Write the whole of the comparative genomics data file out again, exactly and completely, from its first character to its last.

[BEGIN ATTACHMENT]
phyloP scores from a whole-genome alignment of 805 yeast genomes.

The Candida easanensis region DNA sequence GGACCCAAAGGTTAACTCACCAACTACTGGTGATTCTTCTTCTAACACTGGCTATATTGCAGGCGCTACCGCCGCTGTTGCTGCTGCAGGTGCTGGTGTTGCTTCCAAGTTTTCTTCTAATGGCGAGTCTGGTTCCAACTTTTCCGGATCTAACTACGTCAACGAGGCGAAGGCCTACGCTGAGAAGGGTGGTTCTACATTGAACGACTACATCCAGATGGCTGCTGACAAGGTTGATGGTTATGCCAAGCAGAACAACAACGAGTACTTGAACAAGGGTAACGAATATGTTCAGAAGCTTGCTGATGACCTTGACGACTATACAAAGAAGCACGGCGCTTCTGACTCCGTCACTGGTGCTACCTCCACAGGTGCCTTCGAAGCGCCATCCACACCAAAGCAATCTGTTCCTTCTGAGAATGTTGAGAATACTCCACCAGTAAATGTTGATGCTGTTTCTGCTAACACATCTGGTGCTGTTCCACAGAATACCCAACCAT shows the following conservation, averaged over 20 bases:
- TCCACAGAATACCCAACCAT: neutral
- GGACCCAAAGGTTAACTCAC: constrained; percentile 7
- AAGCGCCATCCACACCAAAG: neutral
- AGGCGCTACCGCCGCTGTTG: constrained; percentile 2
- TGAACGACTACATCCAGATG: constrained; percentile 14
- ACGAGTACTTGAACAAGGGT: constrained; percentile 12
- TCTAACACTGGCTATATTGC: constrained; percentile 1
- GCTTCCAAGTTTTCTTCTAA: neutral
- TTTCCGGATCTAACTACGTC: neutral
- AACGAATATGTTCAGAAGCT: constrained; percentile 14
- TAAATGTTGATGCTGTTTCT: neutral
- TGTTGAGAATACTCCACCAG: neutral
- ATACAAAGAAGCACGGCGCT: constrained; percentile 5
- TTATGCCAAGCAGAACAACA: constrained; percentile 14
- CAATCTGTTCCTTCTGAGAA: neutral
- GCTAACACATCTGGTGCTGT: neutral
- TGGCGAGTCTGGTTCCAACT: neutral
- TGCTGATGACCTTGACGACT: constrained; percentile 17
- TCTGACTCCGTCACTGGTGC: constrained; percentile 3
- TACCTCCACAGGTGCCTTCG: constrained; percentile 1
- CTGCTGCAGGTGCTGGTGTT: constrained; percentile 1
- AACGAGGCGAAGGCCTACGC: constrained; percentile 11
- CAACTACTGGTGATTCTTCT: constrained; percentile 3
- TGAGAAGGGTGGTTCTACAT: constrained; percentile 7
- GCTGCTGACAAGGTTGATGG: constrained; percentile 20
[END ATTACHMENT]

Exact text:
phyloP scores from a whole-genome alignment of 805 yeast genomes.

The Candida easanensis region DNA sequence GGACCCAAAGGTTAACTCACCAACTACTGGTGATTCTTCTTCTAACACTGGCTATATTGCAGGCGCTACCGCCGCTGTTGCTGCTGCAGGTGCTGGTGTTGCTTCCAAGTTTTCTTCTAATGGCGAGTCTGGTTCCAACTTTTCCGGATCTAACTACGTCAACGAGGCGAAGGCCTACGCTGAGAAGGGTGGTTCTACATTGAACGACTACATCCAGATGGCTGCTGACAAGGTTGATGGTTATGCCAAGCAGAACAACAACGAGTACTTGAACAAGGGTAACGAATATGTTCAGAAGCTTGCTGATGACCTTGACGACTATACAAAGAAGCACGGCGCTTCTGACTCCGTCACTGGTGCTACCTCCACAGGTGCCTTCGAAGCGCCATCCACACCAAAGCAATCTGTTCCTTCTGAGAATGTTGAGAATACTCCACCAGTAAATGTTGATGCTGTTTCTGCTAACACATCTGGTGCTGTTCCACAGAATACCCAACCAT shows the following conservation, averaged over 20 bases:
- TCCACAGAATACCCAACCAT: neutral
- GGACCCAAAGGTTAACTCAC: constrained; percentile 7
- AAGCGCCATCCACACCAAAG: neutral
- AGGCGCTACCGCCGCTGTTG: constrained; percentile 2
- TGAACGACTACATCCAGATG: constrained; percentile 14
- ACGAGTACTTGAACAAGGGT: constrained; percentile 12
- TCTAACACTGGCTATATTGC: constrained; percentile 1
- GCTTCCAAGTTTTCTTCTAA: neutral
- TTTCCGGATCTAACTACGTC: neutral
- AACGAATATGTTCAGAAGCT: constrained; percentile 14
- TAAATGTTGATGCTGTTTCT: neutral
- TGTTGAGAATACTCCACCAG: neutral
- ATACAAAGAAGCACGGCGCT: constrained; percentile 5
- TTATGCCAAGCAGAACAACA: constrained; percentile 14
- CAATCTGTTCCTTCTGAGAA: neutral
- GCTAACACATCTGGTGCTGT: neutral
- TGGCGAGTCTGGTTCCAACT: neutral
- TGCTGATGACCTTGACGACT: constrained; percentile 17
- TCTGACTCCGTCACTGGTGC: constrained; percentile 3
- TACCTCCACAGGTGCCTTCG: constrained; percentile 1
- CTGCTGCAGGTGCTGGTGTT: constrained; percentile 1
- AACGAGGCGAAGGCCTACGC: constrained; percentile 11
- CAACTACTGGTGATTCTTCT: constrained; percentile 3
- TGAGAAGGGTGGTTCTACAT: constrained; percentile 7
- GCTGCTGACAAGGTTGATGG: constrained; percentile 20